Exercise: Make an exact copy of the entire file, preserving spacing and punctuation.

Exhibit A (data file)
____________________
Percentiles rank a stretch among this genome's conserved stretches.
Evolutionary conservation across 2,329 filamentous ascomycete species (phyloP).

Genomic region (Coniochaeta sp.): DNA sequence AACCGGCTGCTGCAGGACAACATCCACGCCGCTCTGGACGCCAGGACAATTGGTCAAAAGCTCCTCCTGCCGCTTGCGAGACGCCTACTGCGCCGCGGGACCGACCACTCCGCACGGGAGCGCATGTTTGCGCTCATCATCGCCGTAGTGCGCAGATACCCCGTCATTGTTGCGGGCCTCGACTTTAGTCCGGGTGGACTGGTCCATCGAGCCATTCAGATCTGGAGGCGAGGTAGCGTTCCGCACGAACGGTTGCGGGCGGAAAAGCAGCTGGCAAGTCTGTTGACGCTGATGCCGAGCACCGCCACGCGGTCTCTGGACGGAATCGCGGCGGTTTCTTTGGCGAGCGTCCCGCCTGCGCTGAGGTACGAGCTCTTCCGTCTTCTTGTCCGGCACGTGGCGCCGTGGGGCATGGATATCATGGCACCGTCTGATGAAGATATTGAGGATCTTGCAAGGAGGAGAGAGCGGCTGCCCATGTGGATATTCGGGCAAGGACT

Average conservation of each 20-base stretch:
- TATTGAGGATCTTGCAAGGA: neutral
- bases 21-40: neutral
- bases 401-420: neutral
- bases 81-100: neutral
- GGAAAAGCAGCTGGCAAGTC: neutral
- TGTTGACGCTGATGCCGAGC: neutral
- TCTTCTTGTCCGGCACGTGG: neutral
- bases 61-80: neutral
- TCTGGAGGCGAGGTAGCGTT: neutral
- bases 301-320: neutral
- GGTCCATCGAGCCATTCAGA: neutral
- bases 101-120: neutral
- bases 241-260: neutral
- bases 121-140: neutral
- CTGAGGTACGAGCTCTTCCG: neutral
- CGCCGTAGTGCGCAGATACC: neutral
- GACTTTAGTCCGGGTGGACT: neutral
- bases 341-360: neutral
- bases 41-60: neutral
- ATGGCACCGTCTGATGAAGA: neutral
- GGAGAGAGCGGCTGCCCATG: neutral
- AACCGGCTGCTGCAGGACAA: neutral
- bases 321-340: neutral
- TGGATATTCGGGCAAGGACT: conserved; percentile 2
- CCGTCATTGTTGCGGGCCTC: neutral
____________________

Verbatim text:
Percentiles rank a stretch among this genome's conserved stretches.
Evolutionary conservation across 2,329 filamentous ascomycete species (phyloP).

Genomic region (Coniochaeta sp.): DNA sequence AACCGGCTGCTGCAGGACAACATCCACGCCGCTCTGGACGCCAGGACAATTGGTCAAAAGCTCCTCCTGCCGCTTGCGAGACGCCTACTGCGCCGCGGGACCGACCACTCCGCACGGGAGCGCATGTTTGCGCTCATCATCGCCGTAGTGCGCAGATACCCCGTCATTGTTGCGGGCCTCGACTTTAGTCCGGGTGGACTGGTCCATCGAGCCATTCAGATCTGGAGGCGAGGTAGCGTTCCGCACGAACGGTTGCGGGCGGAAAAGCAGCTGGCAAGTCTGTTGACGCTGATGCCGAGCACCGCCACGCGGTCTCTGGACGGAATCGCGGCGGTTTCTTTGGCGAGCGTCCCGCCTGCGCTGAGGTACGAGCTCTTCCGTCTTCTTGTCCGGCACGTGGCGCCGTGGGGCATGGATATCATGGCACCGTCTGATGAAGATATTGAGGATCTTGCAAGGAGGAGAGAGCGGCTGCCCATGTGGATATTCGGGCAAGGACT

Average conservation of each 20-base stretch:
- TATTGAGGATCTTGCAAGGA: neutral
- bases 21-40: neutral
- bases 401-420: neutral
- bases 81-100: neutral
- GGAAAAGCAGCTGGCAAGTC: neutral
- TGTTGACGCTGATGCCGAGC: neutral
- TCTTCTTGTCCGGCACGTGG: neutral
- bases 61-80: neutral
- TCTGGAGGCGAGGTAGCGTT: neutral
- bases 301-320: neutral
- GGTCCATCGAGCCATTCAGA: neutral
- bases 101-120: neutral
- bases 241-260: neutral
- bases 121-140: neutral
- CTGAGGTACGAGCTCTTCCG: neutral
- CGCCGTAGTGCGCAGATACC: neutral
- GACTTTAGTCCGGGTGGACT: neutral
- bases 341-360: neutral
- bases 41-60: neutral
- ATGGCACCGTCTGATGAAGA: neutral
- GGAGAGAGCGGCTGCCCATG: neutral
- AACCGGCTGCTGCAGGACAA: neutral
- bases 321-340: neutral
- TGGATATTCGGGCAAGGACT: conserved; percentile 2
- CCGTCATTGTTGCGGGCCTC: neutral